In this society, many of the demons are marginalized, while others form violent criminal networks.
Detective Daniel Aston attempts to keep the peace as a member of Cyclops, a division of London Police designated to patrolling the Shaitan. Daniel’s distaste for them is made clear at the outset. “Turn your back on a demon,” he tells his daughter Maggie, “you’ve only got yourself to blame.“ But when a dangerous call puts his daughter in danger, Daniel makes a deal with a criminal Shaitan to save her. To awaken a coma-laden Maggie, Daniel is forced to work with the demon inside of him and the Shaitan monarchy, all while keeping his condition as a Skinwalker secret from his Cyclops comrades.
The world and premise of “Darkness Visible” is its strongest asset. This quality particularly shines in the third issue, which takes a break from Daniel’s narrative to illustrate the Shaitan arrival to Earth in 1940. This section showcases a creative twist on world history and uses the demonic beings as a determining force in the outcome of World War II. The segment is a fun, simple take on world history, and there is a perverse joy in seeing former British Prime Minister Winston Churchill casually greet a talking skull.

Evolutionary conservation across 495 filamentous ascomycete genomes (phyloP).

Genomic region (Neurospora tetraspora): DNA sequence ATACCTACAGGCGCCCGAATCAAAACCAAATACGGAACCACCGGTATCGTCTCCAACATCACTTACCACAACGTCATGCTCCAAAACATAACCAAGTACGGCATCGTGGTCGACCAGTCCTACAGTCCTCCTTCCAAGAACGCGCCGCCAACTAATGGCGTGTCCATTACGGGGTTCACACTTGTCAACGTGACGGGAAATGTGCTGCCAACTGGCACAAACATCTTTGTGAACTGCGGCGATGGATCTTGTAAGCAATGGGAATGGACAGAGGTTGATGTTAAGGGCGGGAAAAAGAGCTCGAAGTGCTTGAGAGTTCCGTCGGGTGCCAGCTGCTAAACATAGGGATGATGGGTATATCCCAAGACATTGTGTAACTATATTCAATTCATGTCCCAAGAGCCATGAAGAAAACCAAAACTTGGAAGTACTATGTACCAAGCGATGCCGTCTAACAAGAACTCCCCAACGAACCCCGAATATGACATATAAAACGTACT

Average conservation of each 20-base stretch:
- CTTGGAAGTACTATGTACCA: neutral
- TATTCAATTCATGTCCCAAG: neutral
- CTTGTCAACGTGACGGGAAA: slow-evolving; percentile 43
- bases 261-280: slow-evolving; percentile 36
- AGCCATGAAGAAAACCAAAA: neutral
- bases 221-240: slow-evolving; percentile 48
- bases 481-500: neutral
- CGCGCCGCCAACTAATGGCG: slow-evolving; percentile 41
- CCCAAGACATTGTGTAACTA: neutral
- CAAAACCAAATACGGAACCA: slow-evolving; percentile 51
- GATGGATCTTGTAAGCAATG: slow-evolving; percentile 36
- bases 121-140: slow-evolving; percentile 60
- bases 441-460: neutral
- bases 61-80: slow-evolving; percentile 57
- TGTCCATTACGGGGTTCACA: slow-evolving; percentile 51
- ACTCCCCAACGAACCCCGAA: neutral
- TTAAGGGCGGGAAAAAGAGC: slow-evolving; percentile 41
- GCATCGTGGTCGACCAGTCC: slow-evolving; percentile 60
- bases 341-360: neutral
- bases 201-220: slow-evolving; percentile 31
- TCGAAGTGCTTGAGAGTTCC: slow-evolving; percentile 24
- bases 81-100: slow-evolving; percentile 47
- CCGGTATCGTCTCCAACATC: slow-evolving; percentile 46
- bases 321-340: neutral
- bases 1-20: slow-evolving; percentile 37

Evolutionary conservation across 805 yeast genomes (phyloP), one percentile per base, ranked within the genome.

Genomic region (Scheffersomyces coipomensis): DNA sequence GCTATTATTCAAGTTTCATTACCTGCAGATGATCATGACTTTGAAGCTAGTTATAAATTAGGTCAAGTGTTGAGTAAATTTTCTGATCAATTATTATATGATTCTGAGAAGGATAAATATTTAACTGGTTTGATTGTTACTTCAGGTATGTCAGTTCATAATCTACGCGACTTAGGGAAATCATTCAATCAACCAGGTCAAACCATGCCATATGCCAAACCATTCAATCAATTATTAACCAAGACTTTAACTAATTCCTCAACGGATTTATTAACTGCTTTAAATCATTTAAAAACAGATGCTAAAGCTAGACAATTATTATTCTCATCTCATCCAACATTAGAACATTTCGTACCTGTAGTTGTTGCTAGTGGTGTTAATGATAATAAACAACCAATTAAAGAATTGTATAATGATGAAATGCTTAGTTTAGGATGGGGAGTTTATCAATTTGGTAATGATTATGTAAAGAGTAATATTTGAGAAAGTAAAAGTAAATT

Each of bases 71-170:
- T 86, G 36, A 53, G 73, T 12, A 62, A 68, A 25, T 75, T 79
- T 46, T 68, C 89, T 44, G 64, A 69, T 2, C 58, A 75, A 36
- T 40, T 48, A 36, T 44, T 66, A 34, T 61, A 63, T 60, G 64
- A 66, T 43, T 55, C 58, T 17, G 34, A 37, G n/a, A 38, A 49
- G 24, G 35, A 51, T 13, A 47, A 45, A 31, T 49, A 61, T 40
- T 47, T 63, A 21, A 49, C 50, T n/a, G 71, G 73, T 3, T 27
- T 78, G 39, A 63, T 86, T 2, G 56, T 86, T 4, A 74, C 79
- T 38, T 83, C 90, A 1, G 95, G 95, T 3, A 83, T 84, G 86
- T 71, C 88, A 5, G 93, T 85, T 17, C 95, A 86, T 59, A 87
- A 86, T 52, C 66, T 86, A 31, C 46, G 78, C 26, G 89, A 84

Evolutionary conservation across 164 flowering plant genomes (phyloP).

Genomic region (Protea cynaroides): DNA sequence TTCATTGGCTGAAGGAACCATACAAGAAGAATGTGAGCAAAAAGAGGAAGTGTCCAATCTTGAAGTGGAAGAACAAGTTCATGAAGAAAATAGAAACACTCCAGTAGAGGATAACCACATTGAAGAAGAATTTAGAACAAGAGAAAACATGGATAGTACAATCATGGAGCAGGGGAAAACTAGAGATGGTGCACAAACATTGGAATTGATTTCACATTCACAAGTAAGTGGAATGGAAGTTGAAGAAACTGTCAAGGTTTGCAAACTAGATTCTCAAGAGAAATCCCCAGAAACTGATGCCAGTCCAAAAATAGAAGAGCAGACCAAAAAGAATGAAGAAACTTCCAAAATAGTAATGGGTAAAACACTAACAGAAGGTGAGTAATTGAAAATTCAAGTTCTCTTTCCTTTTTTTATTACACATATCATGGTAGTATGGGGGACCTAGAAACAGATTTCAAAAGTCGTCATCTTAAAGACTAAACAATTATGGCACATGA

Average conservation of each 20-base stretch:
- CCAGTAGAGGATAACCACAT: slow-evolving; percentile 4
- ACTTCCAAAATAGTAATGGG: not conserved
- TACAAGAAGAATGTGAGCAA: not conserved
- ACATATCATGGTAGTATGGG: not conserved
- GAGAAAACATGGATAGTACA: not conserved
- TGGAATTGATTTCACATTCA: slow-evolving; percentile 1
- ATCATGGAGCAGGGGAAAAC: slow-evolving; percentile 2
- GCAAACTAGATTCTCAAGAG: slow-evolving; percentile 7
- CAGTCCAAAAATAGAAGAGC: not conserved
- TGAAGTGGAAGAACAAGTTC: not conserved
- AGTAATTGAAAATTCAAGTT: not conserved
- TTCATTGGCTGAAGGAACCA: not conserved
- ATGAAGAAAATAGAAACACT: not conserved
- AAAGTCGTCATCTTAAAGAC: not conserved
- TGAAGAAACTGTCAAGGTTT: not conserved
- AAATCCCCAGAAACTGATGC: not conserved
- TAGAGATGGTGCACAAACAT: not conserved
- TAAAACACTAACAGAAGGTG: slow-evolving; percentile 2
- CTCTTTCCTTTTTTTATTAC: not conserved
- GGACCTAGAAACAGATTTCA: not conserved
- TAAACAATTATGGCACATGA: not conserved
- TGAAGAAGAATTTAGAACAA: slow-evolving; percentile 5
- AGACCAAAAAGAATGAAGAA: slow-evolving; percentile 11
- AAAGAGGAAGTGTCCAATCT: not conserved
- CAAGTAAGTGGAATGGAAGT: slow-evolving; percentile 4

In the series’ present-day, the world additionally shows promise by placing demons on the margins of society. When Maggie feels sympathy for an insect-like Shaitan begging on the streets, Daniel is adamant that he’s changed his shape to manipulate others. This section is juxtaposed against Maggie’s performance in William Shakespeare’s “The Merchant of Venice”, a play focused on the antisemitic treatment of a central character. The page showcases Shylock’s Act I speech, describing his torments, along with Portia’s later speech advocating for mercy.